In a mantled evaporite karst system, sinkholes are not always easily identifiable. These phenomena are not deeply studied in the Italian peninsula, because they do not cause so frequent and severe damages as for example in other countries like the United States and Spain. However, they are quite frequent in specific areas where gypsum is exposed or mantled, especially in some alpine valleys where evaporites acted as a tectonic lubricant during the main alpine orogenetic compression phases. This is the case of some portions of the north-eastern corner of Italy where, along the high Tagliamento valley, there are several villages built in areas where the alluvial deposits of the Tagliamento River created thick terraces over a buried evaporitic bedrock. In the past, within this area, several sinkhole events were recorded, few of them occurred below or close to the built houses and the farmers usually refilled the voids in order to continue to exploit the land, while ignoring the actual cause of those sudden events. This is the case of Quinis village, a hamlet of Enemonzo, where the farming activities masked for a period the precursor signs of the sinkhole occurrences. The outline of the sinkhole events appear to be particularly difficult in an urbanized environment where the geomorphological surveys do not guarantee a recognition of their characteristic shapes, while trenching activities are not always possible and are of high impact. For these reasons, geophysical techniques are a valid approach in the study of these phenomena. In an area under cultivation, just outside from the inhabited zone, an integrated geophysical investigations (2D, 3D electrical resistivity tomography, and gravimetric measurements) have been performed in order to image the subsurface below a smoothed surface depression which represents a possible hint of a mantled sinkhole. In the 3D acquisition we used a “horseshoe” electrodic geometry, with 72 electrodes having a constant spacing equal to 2m and located all around the resistivity anomaly previously recognized along a 2D resistivity profile crossing the surface depression. A gravimetric profile with 10m-spaced data was at first realised along the 2D resistivity profile. Later 74 additional measurements were collected within a 5m grid centred in correspondence of the depressed area. The geophysical investigations permit to locate an approximately 15 m wide zone vertically extending for tens of meters. The evaporitic bedrock in the sinkhole area lies at a depth exceeding 100 m and is masked in the electrical data by an aquifer reaching a depth of about 45 m below the surface. The experience realised in the area permitted to identify the best approach to investigate these type of buried phenomena, highlighting that the 3D electrical tomography is a useful tool to image the lateral extension, the depth and the shape of the sinkhole.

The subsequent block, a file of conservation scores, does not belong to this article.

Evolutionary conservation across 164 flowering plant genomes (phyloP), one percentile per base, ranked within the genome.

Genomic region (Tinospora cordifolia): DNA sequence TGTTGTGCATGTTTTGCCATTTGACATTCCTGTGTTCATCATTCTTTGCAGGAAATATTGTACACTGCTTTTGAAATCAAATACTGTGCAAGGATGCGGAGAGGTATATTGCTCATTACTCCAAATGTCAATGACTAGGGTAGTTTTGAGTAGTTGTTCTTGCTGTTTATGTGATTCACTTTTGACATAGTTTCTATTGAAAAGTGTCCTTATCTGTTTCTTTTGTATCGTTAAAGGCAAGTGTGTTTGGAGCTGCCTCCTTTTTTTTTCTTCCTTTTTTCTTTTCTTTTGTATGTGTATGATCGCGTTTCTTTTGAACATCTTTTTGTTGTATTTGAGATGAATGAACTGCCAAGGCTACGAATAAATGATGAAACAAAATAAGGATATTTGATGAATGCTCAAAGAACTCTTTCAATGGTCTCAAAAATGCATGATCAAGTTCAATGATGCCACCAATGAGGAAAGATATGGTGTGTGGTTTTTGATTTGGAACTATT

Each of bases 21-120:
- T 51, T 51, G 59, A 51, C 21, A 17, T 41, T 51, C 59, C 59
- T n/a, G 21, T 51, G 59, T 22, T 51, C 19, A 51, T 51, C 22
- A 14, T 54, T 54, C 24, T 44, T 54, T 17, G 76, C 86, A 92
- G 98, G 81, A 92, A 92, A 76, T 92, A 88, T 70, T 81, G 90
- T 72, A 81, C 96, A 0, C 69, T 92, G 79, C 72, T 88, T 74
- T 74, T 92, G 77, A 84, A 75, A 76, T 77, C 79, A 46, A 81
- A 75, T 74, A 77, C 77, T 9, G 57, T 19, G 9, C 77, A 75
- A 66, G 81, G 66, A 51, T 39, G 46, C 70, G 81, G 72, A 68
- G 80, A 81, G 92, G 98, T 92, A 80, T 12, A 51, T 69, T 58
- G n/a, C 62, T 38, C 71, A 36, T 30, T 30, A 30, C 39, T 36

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Utilizza questo identificativo per citare o creare un link a questo documento: http://hdl.handle.net/11368/2940870